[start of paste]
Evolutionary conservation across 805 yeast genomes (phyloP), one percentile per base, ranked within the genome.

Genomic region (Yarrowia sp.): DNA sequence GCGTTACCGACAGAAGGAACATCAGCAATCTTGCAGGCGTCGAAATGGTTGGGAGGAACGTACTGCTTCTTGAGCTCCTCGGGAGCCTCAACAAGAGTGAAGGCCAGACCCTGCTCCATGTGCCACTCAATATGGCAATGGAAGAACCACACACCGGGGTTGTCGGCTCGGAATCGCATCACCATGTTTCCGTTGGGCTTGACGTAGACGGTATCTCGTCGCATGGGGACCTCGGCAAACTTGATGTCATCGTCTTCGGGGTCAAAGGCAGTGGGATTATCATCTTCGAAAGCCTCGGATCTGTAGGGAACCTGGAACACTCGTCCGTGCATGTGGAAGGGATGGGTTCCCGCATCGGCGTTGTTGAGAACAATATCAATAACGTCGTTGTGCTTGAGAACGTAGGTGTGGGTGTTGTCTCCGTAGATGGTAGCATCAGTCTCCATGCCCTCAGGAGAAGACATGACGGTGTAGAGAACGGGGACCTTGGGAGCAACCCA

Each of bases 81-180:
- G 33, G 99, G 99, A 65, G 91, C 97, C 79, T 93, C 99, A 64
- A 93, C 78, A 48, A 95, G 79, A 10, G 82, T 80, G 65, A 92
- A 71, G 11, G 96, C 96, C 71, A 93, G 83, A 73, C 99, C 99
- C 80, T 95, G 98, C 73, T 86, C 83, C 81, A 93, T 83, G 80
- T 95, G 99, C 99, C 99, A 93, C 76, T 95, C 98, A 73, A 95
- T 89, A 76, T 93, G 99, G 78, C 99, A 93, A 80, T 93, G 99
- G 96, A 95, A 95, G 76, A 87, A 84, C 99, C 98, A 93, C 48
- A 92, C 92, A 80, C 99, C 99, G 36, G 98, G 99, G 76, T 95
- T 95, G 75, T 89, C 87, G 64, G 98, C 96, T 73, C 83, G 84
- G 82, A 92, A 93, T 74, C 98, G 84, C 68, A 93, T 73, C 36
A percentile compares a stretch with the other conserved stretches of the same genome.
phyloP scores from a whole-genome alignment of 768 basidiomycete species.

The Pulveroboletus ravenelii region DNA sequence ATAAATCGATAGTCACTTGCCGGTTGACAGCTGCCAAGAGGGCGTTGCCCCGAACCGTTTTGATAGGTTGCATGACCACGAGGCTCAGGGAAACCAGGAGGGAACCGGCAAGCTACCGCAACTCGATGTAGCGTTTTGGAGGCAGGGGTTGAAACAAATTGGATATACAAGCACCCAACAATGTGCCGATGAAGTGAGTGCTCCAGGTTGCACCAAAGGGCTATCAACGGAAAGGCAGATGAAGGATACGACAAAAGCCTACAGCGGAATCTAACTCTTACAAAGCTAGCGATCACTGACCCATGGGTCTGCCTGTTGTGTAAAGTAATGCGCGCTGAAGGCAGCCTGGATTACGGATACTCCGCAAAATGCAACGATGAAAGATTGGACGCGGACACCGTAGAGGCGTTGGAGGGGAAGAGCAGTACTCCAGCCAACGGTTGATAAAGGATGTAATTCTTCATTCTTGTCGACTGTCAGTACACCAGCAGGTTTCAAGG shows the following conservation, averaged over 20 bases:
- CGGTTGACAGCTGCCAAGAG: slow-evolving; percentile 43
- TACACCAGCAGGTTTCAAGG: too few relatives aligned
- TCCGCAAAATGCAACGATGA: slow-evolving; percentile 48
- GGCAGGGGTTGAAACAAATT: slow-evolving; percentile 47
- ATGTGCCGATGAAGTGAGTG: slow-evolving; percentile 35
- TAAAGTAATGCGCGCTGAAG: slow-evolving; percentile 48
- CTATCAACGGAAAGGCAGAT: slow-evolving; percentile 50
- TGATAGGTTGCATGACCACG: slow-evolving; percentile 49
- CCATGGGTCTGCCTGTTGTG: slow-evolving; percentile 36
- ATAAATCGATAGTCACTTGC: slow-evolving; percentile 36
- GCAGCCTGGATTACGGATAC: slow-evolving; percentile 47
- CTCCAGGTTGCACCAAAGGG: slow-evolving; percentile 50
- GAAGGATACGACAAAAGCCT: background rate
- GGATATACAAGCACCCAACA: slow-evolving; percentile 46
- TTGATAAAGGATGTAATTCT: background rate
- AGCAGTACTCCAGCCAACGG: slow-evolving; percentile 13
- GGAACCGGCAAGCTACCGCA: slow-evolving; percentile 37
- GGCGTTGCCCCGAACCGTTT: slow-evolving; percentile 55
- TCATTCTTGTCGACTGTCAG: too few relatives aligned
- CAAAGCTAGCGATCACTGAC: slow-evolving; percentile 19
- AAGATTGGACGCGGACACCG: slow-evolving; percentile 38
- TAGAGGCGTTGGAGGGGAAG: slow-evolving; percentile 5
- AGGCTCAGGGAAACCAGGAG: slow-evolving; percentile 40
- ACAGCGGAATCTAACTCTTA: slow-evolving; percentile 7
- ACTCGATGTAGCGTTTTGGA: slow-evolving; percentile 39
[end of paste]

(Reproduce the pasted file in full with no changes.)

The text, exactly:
Evolutionary conservation across 805 yeast genomes (phyloP), one percentile per base, ranked within the genome.

Genomic region (Yarrowia sp.): DNA sequence GCGTTACCGACAGAAGGAACATCAGCAATCTTGCAGGCGTCGAAATGGTTGGGAGGAACGTACTGCTTCTTGAGCTCCTCGGGAGCCTCAACAAGAGTGAAGGCCAGACCCTGCTCCATGTGCCACTCAATATGGCAATGGAAGAACCACACACCGGGGTTGTCGGCTCGGAATCGCATCACCATGTTTCCGTTGGGCTTGACGTAGACGGTATCTCGTCGCATGGGGACCTCGGCAAACTTGATGTCATCGTCTTCGGGGTCAAAGGCAGTGGGATTATCATCTTCGAAAGCCTCGGATCTGTAGGGAACCTGGAACACTCGTCCGTGCATGTGGAAGGGATGGGTTCCCGCATCGGCGTTGTTGAGAACAATATCAATAACGTCGTTGTGCTTGAGAACGTAGGTGTGGGTGTTGTCTCCGTAGATGGTAGCATCAGTCTCCATGCCCTCAGGAGAAGACATGACGGTGTAGAGAACGGGGACCTTGGGAGCAACCCA

Each of bases 81-180:
- G 33, G 99, G 99, A 65, G 91, C 97, C 79, T 93, C 99, A 64
- A 93, C 78, A 48, A 95, G 79, A 10, G 82, T 80, G 65, A 92
- A 71, G 11, G 96, C 96, C 71, A 93, G 83, A 73, C 99, C 99
- C 80, T 95, G 98, C 73, T 86, C 83, C 81, A 93, T 83, G 80
- T 95, G 99, C 99, C 99, A 93, C 76, T 95, C 98, A 73, A 95
- T 89, A 76, T 93, G 99, G 78, C 99, A 93, A 80, T 93, G 99
- G 96, A 95, A 95, G 76, A 87, A 84, C 99, C 98, A 93, C 48
- A 92, C 92, A 80, C 99, C 99, G 36, G 98, G 99, G 76, T 95
- T 95, G 75, T 89, C 87, G 64, G 98, C 96, T 73, C 83, G 84
- G 82, A 92, A 93, T 74, C 98, G 84, C 68, A 93, T 73, C 36
A percentile compares a stretch with the other conserved stretches of the same genome.
phyloP scores from a whole-genome alignment of 768 basidiomycete species.

The Pulveroboletus ravenelii region DNA sequence ATAAATCGATAGTCACTTGCCGGTTGACAGCTGCCAAGAGGGCGTTGCCCCGAACCGTTTTGATAGGTTGCATGACCACGAGGCTCAGGGAAACCAGGAGGGAACCGGCAAGCTACCGCAACTCGATGTAGCGTTTTGGAGGCAGGGGTTGAAACAAATTGGATATACAAGCACCCAACAATGTGCCGATGAAGTGAGTGCTCCAGGTTGCACCAAAGGGCTATCAACGGAAAGGCAGATGAAGGATACGACAAAAGCCTACAGCGGAATCTAACTCTTACAAAGCTAGCGATCACTGACCCATGGGTCTGCCTGTTGTGTAAAGTAATGCGCGCTGAAGGCAGCCTGGATTACGGATACTCCGCAAAATGCAACGATGAAAGATTGGACGCGGACACCGTAGAGGCGTTGGAGGGGAAGAGCAGTACTCCAGCCAACGGTTGATAAAGGATGTAATTCTTCATTCTTGTCGACTGTCAGTACACCAGCAGGTTTCAAGG shows the following conservation, averaged over 20 bases:
- CGGTTGACAGCTGCCAAGAG: slow-evolving; percentile 43
- TACACCAGCAGGTTTCAAGG: too few relatives aligned
- TCCGCAAAATGCAACGATGA: slow-evolving; percentile 48
- GGCAGGGGTTGAAACAAATT: slow-evolving; percentile 47
- ATGTGCCGATGAAGTGAGTG: slow-evolving; percentile 35
- TAAAGTAATGCGCGCTGAAG: slow-evolving; percentile 48
- CTATCAACGGAAAGGCAGAT: slow-evolving; percentile 50
- TGATAGGTTGCATGACCACG: slow-evolving; percentile 49
- CCATGGGTCTGCCTGTTGTG: slow-evolving; percentile 36
- ATAAATCGATAGTCACTTGC: slow-evolving; percentile 36
- GCAGCCTGGATTACGGATAC: slow-evolving; percentile 47
- CTCCAGGTTGCACCAAAGGG: slow-evolving; percentile 50
- GAAGGATACGACAAAAGCCT: background rate
- GGATATACAAGCACCCAACA: slow-evolving; percentile 46
- TTGATAAAGGATGTAATTCT: background rate
- AGCAGTACTCCAGCCAACGG: slow-evolving; percentile 13
- GGAACCGGCAAGCTACCGCA: slow-evolving; percentile 37
- GGCGTTGCCCCGAACCGTTT: slow-evolving; percentile 55
- TCATTCTTGTCGACTGTCAG: too few relatives aligned
- CAAAGCTAGCGATCACTGAC: slow-evolving; percentile 19
- AAGATTGGACGCGGACACCG: slow-evolving; percentile 38
- TAGAGGCGTTGGAGGGGAAG: slow-evolving; percentile 5
- AGGCTCAGGGAAACCAGGAG: slow-evolving; percentile 40
- ACAGCGGAATCTAACTCTTA: slow-evolving; percentile 7
- ACTCGATGTAGCGTTTTGGA: slow-evolving; percentile 39